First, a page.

Jamila Ali Rajaa holds the status of Ambassador following 30 years of service with the government of Yemen as a representative and advisor in the diplomatic corps, as well as various ministries. She was also a prominent mediator, moderator and member of Yemen’s National Dialogue Conference in 2013.
Rajaa has been a consultant for foreign offices of European governments involved in peace efforts in Yemen, including Germany, the United Kingdom, as well as the United Nations. She is also the founder of a private consultancy firm that works closely with international and regional development and humanitarian agencies. Her recent consultative work relates to the restoration of state institutions and transitional norms for national reconstruction.
As a senior researcher, analyst and lecturer, Rajaa has published numerous studies and articles related to human development, human rights, media and communications, gender and civil society in Yemen and across the Middle East and North Africa. She is widely recognized as a pioneer of women’s rights and empowerment in Yemen and the wider Arab world, and is a founding member of Yemeni Women Pact for Peace and Security, which advocates for women’s inclusion in peace building processes.
Rajaa holds an MA in journalism from the American University of Cairo, and a BA in English literature from Cairo University.
Ambassador Barbara K. Bodine is a distinguished professor in the practice of diplomacy and the director of the Institute for the Study of Diplomacy at the Edmund A. Walsh School of Foreign Service at Georgetown University.
Her 33-year Foreign Service career was spent primarily on the broader Arab Gulf region with a dual focus on security/counterterrorism and governance/development. Her first assignment in the Department of State’s Bureau of Near Eastern Affairs was country officer for Yemen. She returned to that office as deputy director 10 years later, and served as US ambassador to Yemen from 1997 through much of 2001. She visited Yemen regularly until 2014. Other overseas assignments include Kuwait and Iraq (twice). In 1991 she received the Secretary of State’s Award for valor for her work in occupied Kuwait.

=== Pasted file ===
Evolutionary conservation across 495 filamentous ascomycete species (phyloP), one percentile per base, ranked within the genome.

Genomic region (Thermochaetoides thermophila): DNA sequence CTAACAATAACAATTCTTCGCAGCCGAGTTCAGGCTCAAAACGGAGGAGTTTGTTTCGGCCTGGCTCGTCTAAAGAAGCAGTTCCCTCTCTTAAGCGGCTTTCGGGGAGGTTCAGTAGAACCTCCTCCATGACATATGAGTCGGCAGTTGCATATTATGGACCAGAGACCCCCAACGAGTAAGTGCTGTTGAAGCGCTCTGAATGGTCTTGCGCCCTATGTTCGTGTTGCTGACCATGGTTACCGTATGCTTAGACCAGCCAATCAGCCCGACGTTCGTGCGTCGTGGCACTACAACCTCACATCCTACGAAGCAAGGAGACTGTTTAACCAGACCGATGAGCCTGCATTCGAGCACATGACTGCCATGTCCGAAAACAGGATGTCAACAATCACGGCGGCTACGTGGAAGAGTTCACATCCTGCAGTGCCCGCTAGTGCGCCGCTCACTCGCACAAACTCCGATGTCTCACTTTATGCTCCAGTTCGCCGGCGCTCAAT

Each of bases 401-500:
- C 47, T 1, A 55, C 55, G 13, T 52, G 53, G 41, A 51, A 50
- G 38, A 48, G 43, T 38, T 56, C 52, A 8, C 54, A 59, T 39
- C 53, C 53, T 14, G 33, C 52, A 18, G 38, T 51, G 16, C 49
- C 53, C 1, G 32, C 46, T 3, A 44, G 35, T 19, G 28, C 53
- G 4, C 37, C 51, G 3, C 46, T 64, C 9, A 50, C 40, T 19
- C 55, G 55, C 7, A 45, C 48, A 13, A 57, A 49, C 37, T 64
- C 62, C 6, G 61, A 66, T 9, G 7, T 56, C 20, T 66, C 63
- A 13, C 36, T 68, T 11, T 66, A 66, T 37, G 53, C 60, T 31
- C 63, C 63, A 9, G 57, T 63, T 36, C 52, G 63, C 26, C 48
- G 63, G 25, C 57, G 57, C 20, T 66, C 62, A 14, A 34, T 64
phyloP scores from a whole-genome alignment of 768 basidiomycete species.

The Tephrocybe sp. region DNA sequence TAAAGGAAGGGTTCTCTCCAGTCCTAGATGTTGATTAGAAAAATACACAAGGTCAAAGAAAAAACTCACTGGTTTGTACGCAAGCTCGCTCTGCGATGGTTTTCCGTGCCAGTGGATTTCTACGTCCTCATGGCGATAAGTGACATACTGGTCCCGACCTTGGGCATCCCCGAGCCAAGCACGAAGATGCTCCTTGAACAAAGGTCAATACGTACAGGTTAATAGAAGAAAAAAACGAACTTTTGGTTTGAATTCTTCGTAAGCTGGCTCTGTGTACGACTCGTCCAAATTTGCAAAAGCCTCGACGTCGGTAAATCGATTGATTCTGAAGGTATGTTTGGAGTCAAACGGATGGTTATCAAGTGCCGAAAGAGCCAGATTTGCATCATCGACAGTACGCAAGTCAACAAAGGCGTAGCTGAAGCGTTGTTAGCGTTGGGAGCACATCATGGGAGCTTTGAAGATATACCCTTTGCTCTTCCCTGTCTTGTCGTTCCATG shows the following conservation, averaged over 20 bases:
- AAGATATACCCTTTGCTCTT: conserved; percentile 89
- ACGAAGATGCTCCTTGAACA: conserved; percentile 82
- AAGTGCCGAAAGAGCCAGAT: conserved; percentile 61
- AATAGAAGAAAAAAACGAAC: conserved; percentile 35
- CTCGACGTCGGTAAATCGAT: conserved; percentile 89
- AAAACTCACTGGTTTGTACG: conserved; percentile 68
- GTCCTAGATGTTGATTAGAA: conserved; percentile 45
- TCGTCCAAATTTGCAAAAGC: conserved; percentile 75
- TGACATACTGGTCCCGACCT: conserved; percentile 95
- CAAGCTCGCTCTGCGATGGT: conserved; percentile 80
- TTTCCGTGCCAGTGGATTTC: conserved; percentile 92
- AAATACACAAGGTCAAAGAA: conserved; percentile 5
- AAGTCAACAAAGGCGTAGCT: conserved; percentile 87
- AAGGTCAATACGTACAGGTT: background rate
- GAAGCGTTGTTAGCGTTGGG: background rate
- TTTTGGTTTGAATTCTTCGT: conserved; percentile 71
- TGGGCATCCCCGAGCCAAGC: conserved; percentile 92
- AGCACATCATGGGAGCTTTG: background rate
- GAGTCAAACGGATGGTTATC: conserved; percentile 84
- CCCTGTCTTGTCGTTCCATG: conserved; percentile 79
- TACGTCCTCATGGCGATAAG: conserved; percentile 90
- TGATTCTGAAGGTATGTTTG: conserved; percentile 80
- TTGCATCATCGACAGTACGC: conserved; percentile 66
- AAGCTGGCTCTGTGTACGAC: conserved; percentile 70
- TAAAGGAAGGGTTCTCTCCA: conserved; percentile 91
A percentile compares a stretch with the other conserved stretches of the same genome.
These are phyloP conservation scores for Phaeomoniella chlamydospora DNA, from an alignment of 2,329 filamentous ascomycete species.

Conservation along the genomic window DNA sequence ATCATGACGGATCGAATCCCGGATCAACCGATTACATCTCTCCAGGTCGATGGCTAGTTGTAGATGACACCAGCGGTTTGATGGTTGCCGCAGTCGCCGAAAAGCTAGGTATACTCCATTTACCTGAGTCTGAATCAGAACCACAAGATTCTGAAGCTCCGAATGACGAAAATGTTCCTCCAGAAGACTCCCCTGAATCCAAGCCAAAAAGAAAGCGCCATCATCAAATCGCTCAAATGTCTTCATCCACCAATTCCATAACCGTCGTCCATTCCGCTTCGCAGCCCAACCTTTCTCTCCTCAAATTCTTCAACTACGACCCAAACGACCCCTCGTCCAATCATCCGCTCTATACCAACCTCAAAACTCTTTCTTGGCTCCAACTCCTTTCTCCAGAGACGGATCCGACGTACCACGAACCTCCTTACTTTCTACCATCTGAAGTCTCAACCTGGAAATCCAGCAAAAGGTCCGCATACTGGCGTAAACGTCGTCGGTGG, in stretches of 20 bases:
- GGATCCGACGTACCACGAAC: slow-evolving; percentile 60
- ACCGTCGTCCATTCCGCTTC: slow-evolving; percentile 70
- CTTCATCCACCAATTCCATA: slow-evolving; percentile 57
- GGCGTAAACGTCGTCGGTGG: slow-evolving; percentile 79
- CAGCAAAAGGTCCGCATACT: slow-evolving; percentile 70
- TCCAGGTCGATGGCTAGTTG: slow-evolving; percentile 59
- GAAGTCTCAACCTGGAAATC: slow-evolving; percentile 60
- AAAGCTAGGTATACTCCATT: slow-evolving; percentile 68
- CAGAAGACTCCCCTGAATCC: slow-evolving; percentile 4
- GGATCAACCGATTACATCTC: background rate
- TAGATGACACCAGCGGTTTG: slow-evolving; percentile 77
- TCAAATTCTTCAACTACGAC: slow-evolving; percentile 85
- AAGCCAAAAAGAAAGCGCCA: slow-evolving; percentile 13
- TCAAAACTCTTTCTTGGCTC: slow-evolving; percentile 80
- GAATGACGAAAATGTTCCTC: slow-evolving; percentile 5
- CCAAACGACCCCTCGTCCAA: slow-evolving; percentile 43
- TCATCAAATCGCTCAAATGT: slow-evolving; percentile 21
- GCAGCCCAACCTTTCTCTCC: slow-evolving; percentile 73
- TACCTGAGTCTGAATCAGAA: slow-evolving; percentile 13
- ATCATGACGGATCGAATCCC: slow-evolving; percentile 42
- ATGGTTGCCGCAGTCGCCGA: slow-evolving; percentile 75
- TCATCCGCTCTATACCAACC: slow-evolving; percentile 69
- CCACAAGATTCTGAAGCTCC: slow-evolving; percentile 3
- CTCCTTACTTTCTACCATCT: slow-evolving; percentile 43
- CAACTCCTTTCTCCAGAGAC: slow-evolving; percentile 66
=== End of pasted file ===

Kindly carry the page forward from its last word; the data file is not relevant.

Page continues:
Ambassador Bodine also served as coordinator for counterterrorism operations and acting overall coordinator for counterterrorism, director of East African affairs and dean of the School of Professional Studies at the Foreign Service Institute. Since leaving the Foreign Service, she has held a number of fellowship and academic positions at the Kennedy School of Government, MIT, and, for seven years was a lecturer in public and international affairs and director of the Scholars in the Nation’s Service Initiative at the Woodrow Wilson School, Princeton University. She regularly teaches courses, lectures and provides public commentary on Yemen and events in the region.
She is a former member of the board of directors of the American Academy of Diplomacy, a member of the Council on Foreign Relations, and a regent emerita of the University of California. She is a graduate of the University of California, Santa Barbara, and the Fletcher School of Law and Diplomacy.
Elisabeth Kendall is senior research fellow in Arabic and Islamic studies at Pembroke College, Oxford University. Previously, she held tenured positions or fellowships at the Universities of Edinburgh, Oxford and Harvard. Before returning to Oxford in 2010, she served as director of the Centre for the Advanced Study of the Arab World, a UK government sponsored initiative aimed at building research expertise.
Kendall spends significant time in the field, particularly in Yemen, and acts as pro-bono international advisor to a cross-tribal council in eastern Yemen that promotes community cohesion as a counterweight to al-Qaeda and Daesh expansion. She has delivered invited lectures at numerous universities globally as well as in the House of Lords, House of Commons, FCO, NATO and various British and international military establishments. She features regularly in the international media and is the author or editor of several books, including ReClaiming Islamic Tradition (2016, with Ahmad Khan), Twenty-First Century Jihad (2015, with Ewan Stein) and Literature, Journalism and the Avant-Garde: Intersection in Egypt (2006, 2010). She also conceived of and edits the “Modern Middle Eastern Vocabularies” series, which includes the titles Security Arabic, Intelligence Arabic and Media Arabic.
Tim Fairbank is currently a nonresident senior fellow at the Atlantic Council and an adjunct at the RAND Corporation. From 2008 to 2016, Fairbank was the co-founder and managing director of Development Transformations (DT), where he oversaw and managed the organization’s governance, civil society, analytical research, and political transition programs throughout the Middle East, North Africa, Eurasia, Asia, and Africa. Fairbank established and directed DT’s offices in Yemen during this period and secured funding from US and European donors to conduct political analysis, civil society development, and governance support throughout Yemen.
Prior to co-founding DT, Fairbank spent nearly a decade at the National Democratic Institute for International Affairs (NDI) where he worked to support civil society development, capacity building, democratic elections, political parties, parliaments, and civil service training in countries in transition. His private sector background includes working for MPRI (Engility), where he was named their first director for democracy and rule of law.
Fairbank was an adjunct professor at Georgetown University’s School of Foreign Service, where he taught a graduate course on political transitions. He also spent two years as an adjunct faculty member at the University of Maryland’s Department of Government and Politics. Fairbank earned his Master’s degree, with distinction, from Georgetown University’s School of Foreign Service.